A quick reminder that the annual ISA contribution limit has gone up to £10,200 a year if you’re lucky enough to be 50 or over between now and April 5th 2010.
(Let’s be honest, eh? We’d all rather have the riches of the young!)
The rest of the populace will have to wait until April 6th 2010 for the new ISA limit to apply.
I’ve written in detail why all UK investors should try to exploit this new maximum ISA limit to the full, by investing in stocks for the long-term.
As I calculated:
- Under the previous scheme, you could save £7,200 a year tax-free, or £600 a month. After 20 years at 8%, you’d have £343,596.
- Under the new ISA regime, you’ll be able to save £850 a month. After 20 years at 8% you’d have £486,761.
That doesn’t mean I think the Government was wise to bring in a new limit halfway through the year, and only apply it to 50-plus investors.
In fact, I think it’s blatant electioneering!
At the risk of another political annoying my overseas readers, I can’t help noting that it’s pretty much an open secret that the UK will have General Election in Spring 2010.
Given that the over-50s are by far the keenest voters, the early timing of the rise for them is a blatant sop ahead of the painful public spending cuts to come.
ISA limit raise halfway through year causes chaos
Political issues aside, raising the limit through the year has caused confusion for providers and investors alike, too.
What are providers supposed to do if they offered higher fixed rate ISA cash savings earlier in the year? (Answer – some are allowing you to put more money in at the old higher rate, others won’t).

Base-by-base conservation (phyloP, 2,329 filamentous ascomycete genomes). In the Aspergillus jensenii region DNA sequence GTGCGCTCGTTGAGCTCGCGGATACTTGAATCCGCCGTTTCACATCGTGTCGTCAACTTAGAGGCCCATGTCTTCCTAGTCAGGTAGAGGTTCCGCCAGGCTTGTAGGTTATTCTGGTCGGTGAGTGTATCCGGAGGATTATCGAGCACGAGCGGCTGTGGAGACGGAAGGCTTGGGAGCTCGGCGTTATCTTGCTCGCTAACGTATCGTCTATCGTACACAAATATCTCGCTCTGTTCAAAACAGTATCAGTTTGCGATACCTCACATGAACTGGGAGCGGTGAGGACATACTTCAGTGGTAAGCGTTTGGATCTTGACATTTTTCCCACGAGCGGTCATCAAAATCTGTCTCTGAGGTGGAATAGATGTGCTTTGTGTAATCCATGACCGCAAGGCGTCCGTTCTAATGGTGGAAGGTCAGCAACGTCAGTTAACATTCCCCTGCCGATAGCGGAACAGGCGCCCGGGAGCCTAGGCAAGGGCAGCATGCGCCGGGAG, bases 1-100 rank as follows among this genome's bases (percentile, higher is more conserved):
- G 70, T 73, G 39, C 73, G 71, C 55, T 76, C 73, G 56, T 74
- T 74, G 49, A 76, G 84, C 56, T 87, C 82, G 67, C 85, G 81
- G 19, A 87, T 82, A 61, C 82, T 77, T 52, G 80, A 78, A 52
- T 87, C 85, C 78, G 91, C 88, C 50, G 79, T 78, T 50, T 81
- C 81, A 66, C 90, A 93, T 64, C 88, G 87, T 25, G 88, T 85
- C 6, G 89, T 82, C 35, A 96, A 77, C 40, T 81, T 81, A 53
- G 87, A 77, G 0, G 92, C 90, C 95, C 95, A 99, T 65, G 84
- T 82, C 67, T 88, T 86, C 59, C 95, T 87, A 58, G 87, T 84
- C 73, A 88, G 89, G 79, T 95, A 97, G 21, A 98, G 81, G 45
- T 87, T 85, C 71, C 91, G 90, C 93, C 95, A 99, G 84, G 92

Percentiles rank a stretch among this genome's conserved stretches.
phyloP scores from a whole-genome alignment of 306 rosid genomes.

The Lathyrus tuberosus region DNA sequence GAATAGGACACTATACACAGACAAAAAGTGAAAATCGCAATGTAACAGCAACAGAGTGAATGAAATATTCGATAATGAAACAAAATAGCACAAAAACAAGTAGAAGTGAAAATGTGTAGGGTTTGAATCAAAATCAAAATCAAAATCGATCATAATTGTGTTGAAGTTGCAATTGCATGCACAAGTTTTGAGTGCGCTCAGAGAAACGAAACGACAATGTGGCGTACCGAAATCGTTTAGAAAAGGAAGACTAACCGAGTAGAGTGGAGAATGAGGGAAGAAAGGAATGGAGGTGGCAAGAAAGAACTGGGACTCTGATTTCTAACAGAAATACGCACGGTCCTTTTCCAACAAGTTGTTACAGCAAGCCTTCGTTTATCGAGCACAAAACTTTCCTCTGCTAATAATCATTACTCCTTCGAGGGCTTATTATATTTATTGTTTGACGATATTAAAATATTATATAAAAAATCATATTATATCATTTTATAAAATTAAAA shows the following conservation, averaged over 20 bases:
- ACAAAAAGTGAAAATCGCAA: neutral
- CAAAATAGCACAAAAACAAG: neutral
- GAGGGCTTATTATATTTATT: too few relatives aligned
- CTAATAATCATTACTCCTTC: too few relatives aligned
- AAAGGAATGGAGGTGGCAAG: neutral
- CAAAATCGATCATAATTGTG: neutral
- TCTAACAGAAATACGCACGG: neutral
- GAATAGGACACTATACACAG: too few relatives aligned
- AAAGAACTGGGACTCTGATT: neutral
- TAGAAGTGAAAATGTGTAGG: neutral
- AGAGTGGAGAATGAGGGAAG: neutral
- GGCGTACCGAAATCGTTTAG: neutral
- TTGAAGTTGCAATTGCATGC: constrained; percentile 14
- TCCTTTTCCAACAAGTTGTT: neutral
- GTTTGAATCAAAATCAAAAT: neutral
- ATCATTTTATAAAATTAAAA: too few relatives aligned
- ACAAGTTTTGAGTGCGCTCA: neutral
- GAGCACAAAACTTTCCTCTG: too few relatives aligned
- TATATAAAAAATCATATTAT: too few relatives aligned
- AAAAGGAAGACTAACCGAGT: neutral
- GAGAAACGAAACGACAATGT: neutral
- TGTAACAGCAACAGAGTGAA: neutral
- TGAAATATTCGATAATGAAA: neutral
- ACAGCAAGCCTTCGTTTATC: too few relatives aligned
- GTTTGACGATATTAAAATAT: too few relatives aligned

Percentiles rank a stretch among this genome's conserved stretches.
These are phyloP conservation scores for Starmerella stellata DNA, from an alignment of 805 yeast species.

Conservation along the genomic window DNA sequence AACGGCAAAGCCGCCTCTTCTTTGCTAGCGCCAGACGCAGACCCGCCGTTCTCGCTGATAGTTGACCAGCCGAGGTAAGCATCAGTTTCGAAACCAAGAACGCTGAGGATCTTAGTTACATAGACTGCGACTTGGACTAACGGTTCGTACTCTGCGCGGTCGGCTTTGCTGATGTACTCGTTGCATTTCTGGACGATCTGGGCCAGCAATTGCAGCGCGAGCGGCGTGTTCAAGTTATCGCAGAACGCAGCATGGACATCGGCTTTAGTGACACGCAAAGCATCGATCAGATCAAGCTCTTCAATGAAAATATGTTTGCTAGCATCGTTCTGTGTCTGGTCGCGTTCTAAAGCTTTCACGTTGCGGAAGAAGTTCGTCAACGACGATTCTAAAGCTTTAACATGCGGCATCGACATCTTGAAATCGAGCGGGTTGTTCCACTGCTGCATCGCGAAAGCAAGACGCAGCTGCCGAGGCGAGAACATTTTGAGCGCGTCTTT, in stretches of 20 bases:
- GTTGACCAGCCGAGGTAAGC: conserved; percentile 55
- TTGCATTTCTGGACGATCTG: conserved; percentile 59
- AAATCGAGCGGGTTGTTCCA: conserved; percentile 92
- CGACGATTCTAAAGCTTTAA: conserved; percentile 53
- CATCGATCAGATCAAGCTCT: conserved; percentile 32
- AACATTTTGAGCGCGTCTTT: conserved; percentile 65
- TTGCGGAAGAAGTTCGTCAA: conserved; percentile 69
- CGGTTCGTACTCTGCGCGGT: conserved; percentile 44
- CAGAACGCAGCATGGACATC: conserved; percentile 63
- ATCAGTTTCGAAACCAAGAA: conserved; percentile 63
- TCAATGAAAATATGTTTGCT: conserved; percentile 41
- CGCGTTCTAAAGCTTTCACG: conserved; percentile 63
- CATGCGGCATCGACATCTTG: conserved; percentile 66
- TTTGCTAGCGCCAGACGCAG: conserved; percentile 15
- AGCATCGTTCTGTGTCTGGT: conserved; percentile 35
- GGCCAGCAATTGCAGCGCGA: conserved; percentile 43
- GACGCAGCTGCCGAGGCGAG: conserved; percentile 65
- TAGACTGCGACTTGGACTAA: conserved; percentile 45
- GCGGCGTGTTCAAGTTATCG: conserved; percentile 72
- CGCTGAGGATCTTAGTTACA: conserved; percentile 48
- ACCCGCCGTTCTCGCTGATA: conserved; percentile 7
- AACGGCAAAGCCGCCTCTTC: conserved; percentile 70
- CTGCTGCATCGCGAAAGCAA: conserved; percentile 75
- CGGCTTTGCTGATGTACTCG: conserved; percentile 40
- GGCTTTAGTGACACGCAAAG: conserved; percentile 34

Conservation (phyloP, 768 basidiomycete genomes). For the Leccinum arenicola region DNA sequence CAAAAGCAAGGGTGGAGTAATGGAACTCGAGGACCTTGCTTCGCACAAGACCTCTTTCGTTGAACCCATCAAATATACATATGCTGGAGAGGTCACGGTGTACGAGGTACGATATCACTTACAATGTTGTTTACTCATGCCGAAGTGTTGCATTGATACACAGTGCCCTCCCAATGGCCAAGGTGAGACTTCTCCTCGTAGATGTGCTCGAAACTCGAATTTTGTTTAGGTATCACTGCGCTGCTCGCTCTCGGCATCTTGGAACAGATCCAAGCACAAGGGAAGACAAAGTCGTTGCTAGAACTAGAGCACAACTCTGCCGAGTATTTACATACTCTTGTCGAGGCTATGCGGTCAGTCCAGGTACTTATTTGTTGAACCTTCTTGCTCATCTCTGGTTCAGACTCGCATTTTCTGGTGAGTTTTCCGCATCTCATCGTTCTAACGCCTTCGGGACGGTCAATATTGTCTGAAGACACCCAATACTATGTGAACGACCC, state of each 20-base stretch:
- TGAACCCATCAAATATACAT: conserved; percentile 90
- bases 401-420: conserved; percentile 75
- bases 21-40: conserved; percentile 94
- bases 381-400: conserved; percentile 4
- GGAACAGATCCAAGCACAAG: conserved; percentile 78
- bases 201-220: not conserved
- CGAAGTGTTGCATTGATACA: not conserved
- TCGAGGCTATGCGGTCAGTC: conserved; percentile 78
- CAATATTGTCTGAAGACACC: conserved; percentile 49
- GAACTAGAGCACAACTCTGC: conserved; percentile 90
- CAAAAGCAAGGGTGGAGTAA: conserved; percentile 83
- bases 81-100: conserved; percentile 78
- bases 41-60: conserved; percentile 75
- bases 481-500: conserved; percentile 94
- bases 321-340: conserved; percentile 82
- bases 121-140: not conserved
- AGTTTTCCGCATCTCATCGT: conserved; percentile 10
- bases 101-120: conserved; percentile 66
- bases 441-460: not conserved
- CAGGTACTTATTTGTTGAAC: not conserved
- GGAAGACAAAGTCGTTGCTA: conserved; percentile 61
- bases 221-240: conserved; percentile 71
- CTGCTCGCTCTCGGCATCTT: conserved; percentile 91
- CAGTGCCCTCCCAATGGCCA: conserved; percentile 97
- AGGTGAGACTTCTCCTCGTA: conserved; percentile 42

Worse, what if you ignored my warnings about structured products and put money into a guaranteed equity bond or similar when the FTSE was much lower (instead of simply investing in an ISA index tracker)?
No ISA provider is going to let you top-up a guaranteed bond taken out when the FTSE was at 4,000 now it’s over 5,100 — it would represent a big and instant loss for them, since the securities they buy to provide these returns will have been long since repriced by the market.
Unfortunately about the only thing you can do if you have these sorts of ISAs is phone your supplier and see what your options are. They may be able to do something creative to enable you to invest the difference.
If you’ve got a variable rate cash rate ISA or a stocks and shares ISA (my preferred use of ISAs) then there should be no problem bunging in extra money to use the full limit for 2009/2010.
Again, see what your provider has to say.